Wednesday, November 13, 2019

Personal Narrative - My Real Father Essay -- Personal Narrative Writin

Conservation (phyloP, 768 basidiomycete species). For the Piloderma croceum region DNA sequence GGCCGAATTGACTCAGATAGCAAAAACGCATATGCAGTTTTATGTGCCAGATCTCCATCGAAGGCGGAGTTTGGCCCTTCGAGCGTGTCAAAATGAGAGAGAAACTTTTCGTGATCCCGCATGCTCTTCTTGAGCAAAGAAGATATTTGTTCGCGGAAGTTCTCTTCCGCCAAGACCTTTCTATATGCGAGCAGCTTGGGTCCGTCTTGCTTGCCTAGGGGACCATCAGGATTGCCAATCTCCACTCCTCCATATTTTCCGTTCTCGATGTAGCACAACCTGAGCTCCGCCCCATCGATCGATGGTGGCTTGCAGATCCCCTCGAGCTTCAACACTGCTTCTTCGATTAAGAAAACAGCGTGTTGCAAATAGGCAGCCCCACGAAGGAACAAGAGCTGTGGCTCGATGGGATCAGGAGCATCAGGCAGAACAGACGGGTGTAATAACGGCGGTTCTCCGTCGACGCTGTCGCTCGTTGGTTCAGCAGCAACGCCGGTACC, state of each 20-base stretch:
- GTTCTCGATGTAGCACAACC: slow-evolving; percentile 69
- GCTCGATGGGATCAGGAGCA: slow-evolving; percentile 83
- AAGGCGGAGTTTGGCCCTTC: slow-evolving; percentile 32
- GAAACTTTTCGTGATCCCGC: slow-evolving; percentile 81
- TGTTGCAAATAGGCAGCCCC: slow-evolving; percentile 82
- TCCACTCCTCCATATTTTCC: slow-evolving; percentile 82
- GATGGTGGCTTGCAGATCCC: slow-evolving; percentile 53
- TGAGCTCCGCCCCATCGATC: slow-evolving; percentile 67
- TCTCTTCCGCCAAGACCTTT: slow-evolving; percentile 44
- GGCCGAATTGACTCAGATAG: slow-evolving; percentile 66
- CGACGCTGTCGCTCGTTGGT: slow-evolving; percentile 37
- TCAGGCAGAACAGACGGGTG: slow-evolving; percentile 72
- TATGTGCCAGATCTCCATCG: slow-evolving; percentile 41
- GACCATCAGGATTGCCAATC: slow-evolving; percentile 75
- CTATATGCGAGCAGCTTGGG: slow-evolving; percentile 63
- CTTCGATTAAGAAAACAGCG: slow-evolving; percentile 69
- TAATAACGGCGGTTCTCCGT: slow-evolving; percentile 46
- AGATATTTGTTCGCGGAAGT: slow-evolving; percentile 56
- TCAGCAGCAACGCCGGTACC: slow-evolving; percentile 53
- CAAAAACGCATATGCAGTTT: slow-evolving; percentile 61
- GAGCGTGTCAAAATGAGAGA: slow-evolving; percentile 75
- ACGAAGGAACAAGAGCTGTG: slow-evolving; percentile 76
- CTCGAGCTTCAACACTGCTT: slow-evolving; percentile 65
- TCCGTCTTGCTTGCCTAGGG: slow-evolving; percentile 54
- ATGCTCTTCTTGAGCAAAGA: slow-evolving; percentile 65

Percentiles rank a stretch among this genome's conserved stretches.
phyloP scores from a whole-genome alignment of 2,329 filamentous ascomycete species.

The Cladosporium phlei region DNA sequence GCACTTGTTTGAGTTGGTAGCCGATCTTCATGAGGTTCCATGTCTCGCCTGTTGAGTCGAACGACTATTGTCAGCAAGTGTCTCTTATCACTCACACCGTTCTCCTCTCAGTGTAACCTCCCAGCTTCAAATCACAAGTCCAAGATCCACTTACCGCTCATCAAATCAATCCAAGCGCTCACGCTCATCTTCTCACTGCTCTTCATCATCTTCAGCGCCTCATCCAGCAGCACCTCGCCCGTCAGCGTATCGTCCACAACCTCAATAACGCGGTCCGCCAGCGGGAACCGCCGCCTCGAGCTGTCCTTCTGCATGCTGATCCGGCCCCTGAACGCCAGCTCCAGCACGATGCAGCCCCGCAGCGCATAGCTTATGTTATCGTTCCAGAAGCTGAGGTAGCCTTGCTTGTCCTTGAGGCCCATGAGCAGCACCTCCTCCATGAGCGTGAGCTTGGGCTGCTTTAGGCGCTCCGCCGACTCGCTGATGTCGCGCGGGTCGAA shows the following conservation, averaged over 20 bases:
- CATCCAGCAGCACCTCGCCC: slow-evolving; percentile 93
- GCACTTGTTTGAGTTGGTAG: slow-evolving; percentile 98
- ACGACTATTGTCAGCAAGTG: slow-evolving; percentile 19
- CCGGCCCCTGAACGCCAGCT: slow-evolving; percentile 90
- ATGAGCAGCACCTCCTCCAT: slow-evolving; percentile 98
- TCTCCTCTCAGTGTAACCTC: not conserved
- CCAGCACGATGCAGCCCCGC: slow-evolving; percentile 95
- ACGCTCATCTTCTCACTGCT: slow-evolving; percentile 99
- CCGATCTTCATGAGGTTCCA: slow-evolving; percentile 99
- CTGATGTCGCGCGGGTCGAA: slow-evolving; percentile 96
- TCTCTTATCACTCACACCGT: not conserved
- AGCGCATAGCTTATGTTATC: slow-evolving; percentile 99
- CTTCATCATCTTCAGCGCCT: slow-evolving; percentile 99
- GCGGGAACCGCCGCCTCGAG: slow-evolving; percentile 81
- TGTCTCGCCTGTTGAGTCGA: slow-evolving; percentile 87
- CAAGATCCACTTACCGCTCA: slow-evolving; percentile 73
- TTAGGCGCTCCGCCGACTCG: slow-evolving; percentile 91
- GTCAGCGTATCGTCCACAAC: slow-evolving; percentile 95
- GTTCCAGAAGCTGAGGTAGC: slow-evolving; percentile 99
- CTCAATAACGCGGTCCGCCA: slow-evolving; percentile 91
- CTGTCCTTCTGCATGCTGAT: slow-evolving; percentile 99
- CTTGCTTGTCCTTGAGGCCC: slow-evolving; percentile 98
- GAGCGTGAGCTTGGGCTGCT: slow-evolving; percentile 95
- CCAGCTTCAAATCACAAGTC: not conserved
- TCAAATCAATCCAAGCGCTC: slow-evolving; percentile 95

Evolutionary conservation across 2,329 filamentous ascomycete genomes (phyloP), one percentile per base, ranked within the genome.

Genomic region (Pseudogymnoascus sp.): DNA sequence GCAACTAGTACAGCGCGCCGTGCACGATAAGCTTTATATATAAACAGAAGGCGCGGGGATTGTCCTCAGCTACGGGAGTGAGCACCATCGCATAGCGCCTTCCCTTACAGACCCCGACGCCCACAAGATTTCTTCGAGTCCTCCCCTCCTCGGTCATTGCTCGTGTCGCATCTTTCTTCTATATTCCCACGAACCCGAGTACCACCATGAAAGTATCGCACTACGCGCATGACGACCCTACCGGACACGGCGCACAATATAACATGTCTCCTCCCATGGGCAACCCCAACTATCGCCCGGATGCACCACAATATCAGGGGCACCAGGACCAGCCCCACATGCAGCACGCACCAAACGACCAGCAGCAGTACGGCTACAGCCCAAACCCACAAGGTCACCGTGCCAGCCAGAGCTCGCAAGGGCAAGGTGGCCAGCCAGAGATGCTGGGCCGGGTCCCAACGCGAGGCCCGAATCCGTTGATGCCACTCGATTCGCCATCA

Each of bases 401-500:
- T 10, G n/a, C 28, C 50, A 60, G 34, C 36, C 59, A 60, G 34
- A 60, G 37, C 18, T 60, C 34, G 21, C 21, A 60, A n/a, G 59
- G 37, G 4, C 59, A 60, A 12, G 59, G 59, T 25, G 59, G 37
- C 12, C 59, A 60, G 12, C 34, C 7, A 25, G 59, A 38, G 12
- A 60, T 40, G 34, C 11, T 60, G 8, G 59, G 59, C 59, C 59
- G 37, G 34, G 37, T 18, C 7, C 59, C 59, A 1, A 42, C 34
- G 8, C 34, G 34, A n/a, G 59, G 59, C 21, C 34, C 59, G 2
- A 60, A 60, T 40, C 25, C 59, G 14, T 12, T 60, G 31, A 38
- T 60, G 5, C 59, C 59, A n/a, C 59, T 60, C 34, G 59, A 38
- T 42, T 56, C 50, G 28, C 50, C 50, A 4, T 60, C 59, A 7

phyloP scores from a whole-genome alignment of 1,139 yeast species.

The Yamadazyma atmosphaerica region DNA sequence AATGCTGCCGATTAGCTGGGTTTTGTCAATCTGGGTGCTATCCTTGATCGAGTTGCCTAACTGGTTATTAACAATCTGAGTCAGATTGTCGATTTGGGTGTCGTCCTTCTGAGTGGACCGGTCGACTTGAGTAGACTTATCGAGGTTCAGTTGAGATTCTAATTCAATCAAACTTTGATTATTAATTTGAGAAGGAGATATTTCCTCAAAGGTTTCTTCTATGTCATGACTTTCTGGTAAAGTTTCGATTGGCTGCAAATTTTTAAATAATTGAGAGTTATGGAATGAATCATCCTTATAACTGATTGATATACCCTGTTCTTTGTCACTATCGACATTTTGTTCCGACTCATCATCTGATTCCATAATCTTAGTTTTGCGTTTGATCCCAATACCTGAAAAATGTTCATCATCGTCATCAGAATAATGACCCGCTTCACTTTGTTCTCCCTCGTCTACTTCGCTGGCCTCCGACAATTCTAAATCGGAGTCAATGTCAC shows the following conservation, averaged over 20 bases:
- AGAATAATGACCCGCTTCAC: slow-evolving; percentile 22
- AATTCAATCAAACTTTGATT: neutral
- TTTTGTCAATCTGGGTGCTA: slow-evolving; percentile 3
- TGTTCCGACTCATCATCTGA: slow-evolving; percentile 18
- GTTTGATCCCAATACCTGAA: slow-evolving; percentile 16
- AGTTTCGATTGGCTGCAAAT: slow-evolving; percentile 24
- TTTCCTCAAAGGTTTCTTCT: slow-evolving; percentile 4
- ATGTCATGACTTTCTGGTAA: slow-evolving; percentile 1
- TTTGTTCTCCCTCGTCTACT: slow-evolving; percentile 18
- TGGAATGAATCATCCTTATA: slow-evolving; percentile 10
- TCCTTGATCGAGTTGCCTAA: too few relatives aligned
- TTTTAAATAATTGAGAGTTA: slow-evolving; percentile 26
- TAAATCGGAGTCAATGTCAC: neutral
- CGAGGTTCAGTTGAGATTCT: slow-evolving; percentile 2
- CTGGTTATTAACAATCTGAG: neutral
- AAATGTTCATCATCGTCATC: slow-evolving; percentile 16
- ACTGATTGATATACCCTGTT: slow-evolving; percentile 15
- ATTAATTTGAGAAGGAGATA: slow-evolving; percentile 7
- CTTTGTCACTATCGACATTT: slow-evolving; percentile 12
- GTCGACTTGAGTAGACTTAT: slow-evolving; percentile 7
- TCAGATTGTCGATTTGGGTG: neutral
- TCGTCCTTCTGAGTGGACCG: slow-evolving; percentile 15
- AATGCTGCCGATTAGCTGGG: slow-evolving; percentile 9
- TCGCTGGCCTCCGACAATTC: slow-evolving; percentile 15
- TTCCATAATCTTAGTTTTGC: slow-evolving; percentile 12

My Real Father "Never forget the past†¦because it may haunt you forever. Regret all the bad things†¦cherish the good things. Look ahead always†¦but don't let the bad things from the past get in your mind." As a young child, there were so many incidents in my life that made me become the person I am today. There were rough times as well as good times. If I were to tell you all of them, I would remember half of them. I think some of my incidents really had some impact, and some were just simple ways of life. To tell you the truth, the incident that had the most impact on me has to be when my real father left me at the age of three. I never knew my father. I mean being a baby, you really have no experience or recognition of somebody else. My mother got pregnant at eighteen years of age. From what I was told, she knew my real father well enough that she wanted a child from him. As a result, she gave birth to me in April of 1981. She was so happy and glad for having her first child. My mother informed me that in the beginning she and my father lived well and tried their best to raise me. As time passed, my father was always drunk and cared less about anything. If I was sick, he never went out to buy me medicine or took care of me. He would just be drinking and complain about everything. My mother realized she was tired of him. He wasn’t good for anything. As my mother told me, he’d come from work and get into arguments and sometimes beat up on her. When it came to that point of physical abuse, she had enough of him. One day, he got into a big fight with my mom. He nearly destroyed the apartment where we lived. That night, he went to a bar and got drunk. My mother told him to never come back. Days passed and he never returned. H... ... my mother never mentioned my real father again. It’s like when we began talking about him, we just talked about the coward he was. In retrospect, now that I matured, I really don’t think about my real dad. He was just a stranger to me. I’m very proud of myself for being the type of person I wanted. I know at some point, I feel that my real dad wonders how I’m doing. I really don’t miss him at all. I mean I was able to grow up, go to school, and mature. I wish he knew where I’m at. I have all my needs, a nice step-father, a mother, shelter, food and clothing. I’m in college and at the same time working. That’s why I think for what happened in the past, I put it behind me and moved on with my life. Now, I look ahead for the future. I want to be success. I want to help my parents with money. Regardless of my past incident, I always look ahead and never turn back.